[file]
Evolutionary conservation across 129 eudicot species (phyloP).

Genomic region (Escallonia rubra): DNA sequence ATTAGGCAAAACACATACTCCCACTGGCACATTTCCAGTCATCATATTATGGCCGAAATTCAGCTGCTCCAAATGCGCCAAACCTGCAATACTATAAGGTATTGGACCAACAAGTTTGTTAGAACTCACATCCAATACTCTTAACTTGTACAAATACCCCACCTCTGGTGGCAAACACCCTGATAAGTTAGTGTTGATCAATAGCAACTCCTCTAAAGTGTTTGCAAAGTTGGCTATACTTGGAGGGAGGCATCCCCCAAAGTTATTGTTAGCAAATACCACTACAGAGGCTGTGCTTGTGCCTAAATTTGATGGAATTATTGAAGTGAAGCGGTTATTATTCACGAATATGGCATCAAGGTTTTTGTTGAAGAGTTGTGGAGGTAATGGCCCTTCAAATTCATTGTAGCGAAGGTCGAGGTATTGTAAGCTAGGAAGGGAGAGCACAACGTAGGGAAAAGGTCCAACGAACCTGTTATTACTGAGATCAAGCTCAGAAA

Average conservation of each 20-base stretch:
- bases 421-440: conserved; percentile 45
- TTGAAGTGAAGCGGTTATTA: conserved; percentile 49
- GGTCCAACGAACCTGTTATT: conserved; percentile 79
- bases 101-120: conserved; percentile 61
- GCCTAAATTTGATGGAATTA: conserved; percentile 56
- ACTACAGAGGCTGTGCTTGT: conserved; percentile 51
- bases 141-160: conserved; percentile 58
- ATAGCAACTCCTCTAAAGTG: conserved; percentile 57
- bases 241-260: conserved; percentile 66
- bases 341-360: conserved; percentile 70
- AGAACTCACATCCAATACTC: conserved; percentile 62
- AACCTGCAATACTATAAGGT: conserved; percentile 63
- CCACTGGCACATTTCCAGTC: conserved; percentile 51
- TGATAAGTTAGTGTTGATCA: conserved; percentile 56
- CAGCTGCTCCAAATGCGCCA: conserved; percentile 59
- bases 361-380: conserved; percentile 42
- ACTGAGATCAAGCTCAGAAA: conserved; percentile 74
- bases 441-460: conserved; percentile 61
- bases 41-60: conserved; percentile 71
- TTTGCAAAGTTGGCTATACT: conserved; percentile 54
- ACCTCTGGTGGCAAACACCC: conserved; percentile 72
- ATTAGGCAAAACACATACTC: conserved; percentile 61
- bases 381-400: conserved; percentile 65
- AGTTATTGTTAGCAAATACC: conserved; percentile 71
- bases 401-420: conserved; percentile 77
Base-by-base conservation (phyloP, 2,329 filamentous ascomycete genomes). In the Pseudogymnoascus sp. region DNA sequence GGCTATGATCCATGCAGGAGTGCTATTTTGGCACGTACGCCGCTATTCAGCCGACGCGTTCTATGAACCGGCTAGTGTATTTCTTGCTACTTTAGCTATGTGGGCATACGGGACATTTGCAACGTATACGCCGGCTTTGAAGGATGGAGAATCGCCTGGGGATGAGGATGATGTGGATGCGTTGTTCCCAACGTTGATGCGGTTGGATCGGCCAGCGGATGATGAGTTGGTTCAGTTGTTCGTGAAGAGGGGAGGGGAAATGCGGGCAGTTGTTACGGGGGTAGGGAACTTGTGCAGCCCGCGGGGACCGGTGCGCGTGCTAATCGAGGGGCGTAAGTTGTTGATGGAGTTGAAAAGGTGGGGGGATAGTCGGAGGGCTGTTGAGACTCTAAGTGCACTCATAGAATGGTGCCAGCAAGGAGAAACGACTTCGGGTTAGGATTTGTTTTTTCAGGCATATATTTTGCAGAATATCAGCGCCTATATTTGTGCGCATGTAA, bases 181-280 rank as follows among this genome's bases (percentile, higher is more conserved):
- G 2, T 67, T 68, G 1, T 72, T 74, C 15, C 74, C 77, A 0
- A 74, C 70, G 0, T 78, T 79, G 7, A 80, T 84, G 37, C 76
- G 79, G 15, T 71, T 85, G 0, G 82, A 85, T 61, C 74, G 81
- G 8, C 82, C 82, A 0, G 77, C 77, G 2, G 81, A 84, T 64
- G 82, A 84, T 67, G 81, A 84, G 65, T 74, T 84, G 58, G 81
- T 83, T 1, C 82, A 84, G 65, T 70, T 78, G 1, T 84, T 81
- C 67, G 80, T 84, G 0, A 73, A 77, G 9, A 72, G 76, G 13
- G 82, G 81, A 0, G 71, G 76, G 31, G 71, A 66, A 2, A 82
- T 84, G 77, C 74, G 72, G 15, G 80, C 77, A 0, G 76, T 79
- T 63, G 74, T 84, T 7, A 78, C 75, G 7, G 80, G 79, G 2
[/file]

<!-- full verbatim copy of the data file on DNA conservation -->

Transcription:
Evolutionary conservation across 129 eudicot species (phyloP).

Genomic region (Escallonia rubra): DNA sequence ATTAGGCAAAACACATACTCCCACTGGCACATTTCCAGTCATCATATTATGGCCGAAATTCAGCTGCTCCAAATGCGCCAAACCTGCAATACTATAAGGTATTGGACCAACAAGTTTGTTAGAACTCACATCCAATACTCTTAACTTGTACAAATACCCCACCTCTGGTGGCAAACACCCTGATAAGTTAGTGTTGATCAATAGCAACTCCTCTAAAGTGTTTGCAAAGTTGGCTATACTTGGAGGGAGGCATCCCCCAAAGTTATTGTTAGCAAATACCACTACAGAGGCTGTGCTTGTGCCTAAATTTGATGGAATTATTGAAGTGAAGCGGTTATTATTCACGAATATGGCATCAAGGTTTTTGTTGAAGAGTTGTGGAGGTAATGGCCCTTCAAATTCATTGTAGCGAAGGTCGAGGTATTGTAAGCTAGGAAGGGAGAGCACAACGTAGGGAAAAGGTCCAACGAACCTGTTATTACTGAGATCAAGCTCAGAAA

Average conservation of each 20-base stretch:
- bases 421-440: conserved; percentile 45
- TTGAAGTGAAGCGGTTATTA: conserved; percentile 49
- GGTCCAACGAACCTGTTATT: conserved; percentile 79
- bases 101-120: conserved; percentile 61
- GCCTAAATTTGATGGAATTA: conserved; percentile 56
- ACTACAGAGGCTGTGCTTGT: conserved; percentile 51
- bases 141-160: conserved; percentile 58
- ATAGCAACTCCTCTAAAGTG: conserved; percentile 57
- bases 241-260: conserved; percentile 66
- bases 341-360: conserved; percentile 70
- AGAACTCACATCCAATACTC: conserved; percentile 62
- AACCTGCAATACTATAAGGT: conserved; percentile 63
- CCACTGGCACATTTCCAGTC: conserved; percentile 51
- TGATAAGTTAGTGTTGATCA: conserved; percentile 56
- CAGCTGCTCCAAATGCGCCA: conserved; percentile 59
- bases 361-380: conserved; percentile 42
- ACTGAGATCAAGCTCAGAAA: conserved; percentile 74
- bases 441-460: conserved; percentile 61
- bases 41-60: conserved; percentile 71
- TTTGCAAAGTTGGCTATACT: conserved; percentile 54
- ACCTCTGGTGGCAAACACCC: conserved; percentile 72
- ATTAGGCAAAACACATACTC: conserved; percentile 61
- bases 381-400: conserved; percentile 65
- AGTTATTGTTAGCAAATACC: conserved; percentile 71
- bases 401-420: conserved; percentile 77
Base-by-base conservation (phyloP, 2,329 filamentous ascomycete genomes). In the Pseudogymnoascus sp. region DNA sequence GGCTATGATCCATGCAGGAGTGCTATTTTGGCACGTACGCCGCTATTCAGCCGACGCGTTCTATGAACCGGCTAGTGTATTTCTTGCTACTTTAGCTATGTGGGCATACGGGACATTTGCAACGTATACGCCGGCTTTGAAGGATGGAGAATCGCCTGGGGATGAGGATGATGTGGATGCGTTGTTCCCAACGTTGATGCGGTTGGATCGGCCAGCGGATGATGAGTTGGTTCAGTTGTTCGTGAAGAGGGGAGGGGAAATGCGGGCAGTTGTTACGGGGGTAGGGAACTTGTGCAGCCCGCGGGGACCGGTGCGCGTGCTAATCGAGGGGCGTAAGTTGTTGATGGAGTTGAAAAGGTGGGGGGATAGTCGGAGGGCTGTTGAGACTCTAAGTGCACTCATAGAATGGTGCCAGCAAGGAGAAACGACTTCGGGTTAGGATTTGTTTTTTCAGGCATATATTTTGCAGAATATCAGCGCCTATATTTGTGCGCATGTAA, bases 181-280 rank as follows among this genome's bases (percentile, higher is more conserved):
- G 2, T 67, T 68, G 1, T 72, T 74, C 15, C 74, C 77, A 0
- A 74, C 70, G 0, T 78, T 79, G 7, A 80, T 84, G 37, C 76
- G 79, G 15, T 71, T 85, G 0, G 82, A 85, T 61, C 74, G 81
- G 8, C 82, C 82, A 0, G 77, C 77, G 2, G 81, A 84, T 64
- G 82, A 84, T 67, G 81, A 84, G 65, T 74, T 84, G 58, G 81
- T 83, T 1, C 82, A 84, G 65, T 70, T 78, G 1, T 84, T 81
- C 67, G 80, T 84, G 0, A 73, A 77, G 9, A 72, G 76, G 13
- G 82, G 81, A 0, G 71, G 76, G 31, G 71, A 66, A 2, A 82
- T 84, G 77, C 74, G 72, G 15, G 80, C 77, A 0, G 76, T 79
- T 63, G 74, T 84, T 7, A 78, C 75, G 7, G 80, G 79, G 2